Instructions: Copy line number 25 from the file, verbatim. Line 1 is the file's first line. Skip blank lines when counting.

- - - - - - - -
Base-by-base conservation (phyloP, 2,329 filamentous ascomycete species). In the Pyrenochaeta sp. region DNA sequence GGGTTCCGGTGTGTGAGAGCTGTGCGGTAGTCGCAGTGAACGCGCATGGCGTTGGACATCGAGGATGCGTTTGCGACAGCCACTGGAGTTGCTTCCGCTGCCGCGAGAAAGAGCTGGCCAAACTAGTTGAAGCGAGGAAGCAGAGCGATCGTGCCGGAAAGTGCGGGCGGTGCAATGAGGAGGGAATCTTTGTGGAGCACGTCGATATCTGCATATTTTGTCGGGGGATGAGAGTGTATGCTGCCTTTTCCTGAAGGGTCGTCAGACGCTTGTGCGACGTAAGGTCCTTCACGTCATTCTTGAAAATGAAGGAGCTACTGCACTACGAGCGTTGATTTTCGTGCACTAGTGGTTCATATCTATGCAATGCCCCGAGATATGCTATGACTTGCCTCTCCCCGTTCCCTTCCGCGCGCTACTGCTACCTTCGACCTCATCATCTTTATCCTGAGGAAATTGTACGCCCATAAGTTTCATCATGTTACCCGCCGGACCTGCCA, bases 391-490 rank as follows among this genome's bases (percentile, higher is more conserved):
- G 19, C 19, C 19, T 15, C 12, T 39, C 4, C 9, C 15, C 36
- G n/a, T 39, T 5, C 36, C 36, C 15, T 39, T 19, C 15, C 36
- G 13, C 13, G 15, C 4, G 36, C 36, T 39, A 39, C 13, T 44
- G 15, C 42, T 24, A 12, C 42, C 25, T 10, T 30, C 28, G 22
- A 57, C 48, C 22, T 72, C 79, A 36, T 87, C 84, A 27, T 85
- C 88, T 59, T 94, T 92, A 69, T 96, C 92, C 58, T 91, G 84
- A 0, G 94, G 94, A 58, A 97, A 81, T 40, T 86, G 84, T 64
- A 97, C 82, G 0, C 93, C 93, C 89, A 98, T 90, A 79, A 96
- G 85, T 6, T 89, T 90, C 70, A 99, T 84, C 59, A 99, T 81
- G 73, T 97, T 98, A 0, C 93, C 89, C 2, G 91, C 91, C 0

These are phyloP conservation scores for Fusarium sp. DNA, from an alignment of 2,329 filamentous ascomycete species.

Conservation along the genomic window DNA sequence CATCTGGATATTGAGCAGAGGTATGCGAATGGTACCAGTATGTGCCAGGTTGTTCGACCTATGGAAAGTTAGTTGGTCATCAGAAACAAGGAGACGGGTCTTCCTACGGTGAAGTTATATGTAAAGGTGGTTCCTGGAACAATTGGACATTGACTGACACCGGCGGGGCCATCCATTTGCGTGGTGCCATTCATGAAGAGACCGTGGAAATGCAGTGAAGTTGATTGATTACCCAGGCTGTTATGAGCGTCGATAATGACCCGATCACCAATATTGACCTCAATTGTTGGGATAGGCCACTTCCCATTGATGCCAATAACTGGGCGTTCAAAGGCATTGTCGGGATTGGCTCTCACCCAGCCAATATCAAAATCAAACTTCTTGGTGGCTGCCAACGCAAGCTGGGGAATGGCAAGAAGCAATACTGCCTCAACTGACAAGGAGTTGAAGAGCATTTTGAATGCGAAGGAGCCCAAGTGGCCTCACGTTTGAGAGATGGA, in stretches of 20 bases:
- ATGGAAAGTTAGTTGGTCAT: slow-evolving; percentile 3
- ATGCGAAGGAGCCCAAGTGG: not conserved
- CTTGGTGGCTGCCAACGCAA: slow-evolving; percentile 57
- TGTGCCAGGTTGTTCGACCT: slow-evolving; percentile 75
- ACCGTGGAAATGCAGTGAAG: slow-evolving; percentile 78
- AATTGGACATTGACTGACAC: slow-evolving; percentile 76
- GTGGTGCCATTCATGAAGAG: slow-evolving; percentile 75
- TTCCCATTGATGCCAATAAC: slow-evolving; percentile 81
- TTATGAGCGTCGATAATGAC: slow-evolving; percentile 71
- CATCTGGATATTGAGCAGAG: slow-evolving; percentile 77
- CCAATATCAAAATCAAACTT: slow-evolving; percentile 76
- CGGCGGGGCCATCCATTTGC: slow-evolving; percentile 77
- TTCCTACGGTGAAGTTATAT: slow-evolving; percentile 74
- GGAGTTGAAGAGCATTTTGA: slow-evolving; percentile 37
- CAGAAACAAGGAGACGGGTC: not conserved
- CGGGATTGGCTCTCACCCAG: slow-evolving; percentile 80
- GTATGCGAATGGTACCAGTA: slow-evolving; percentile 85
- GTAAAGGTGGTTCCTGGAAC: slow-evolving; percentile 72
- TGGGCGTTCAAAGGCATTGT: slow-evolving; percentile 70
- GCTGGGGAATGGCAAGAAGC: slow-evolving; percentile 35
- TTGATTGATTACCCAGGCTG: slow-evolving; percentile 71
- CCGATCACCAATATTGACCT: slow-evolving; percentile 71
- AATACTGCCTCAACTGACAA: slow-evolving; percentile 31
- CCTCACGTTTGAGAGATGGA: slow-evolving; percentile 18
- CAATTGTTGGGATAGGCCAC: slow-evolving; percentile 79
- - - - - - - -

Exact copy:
- CGGCGGGGCCATCCATTTGC: slow-evolving; percentile 77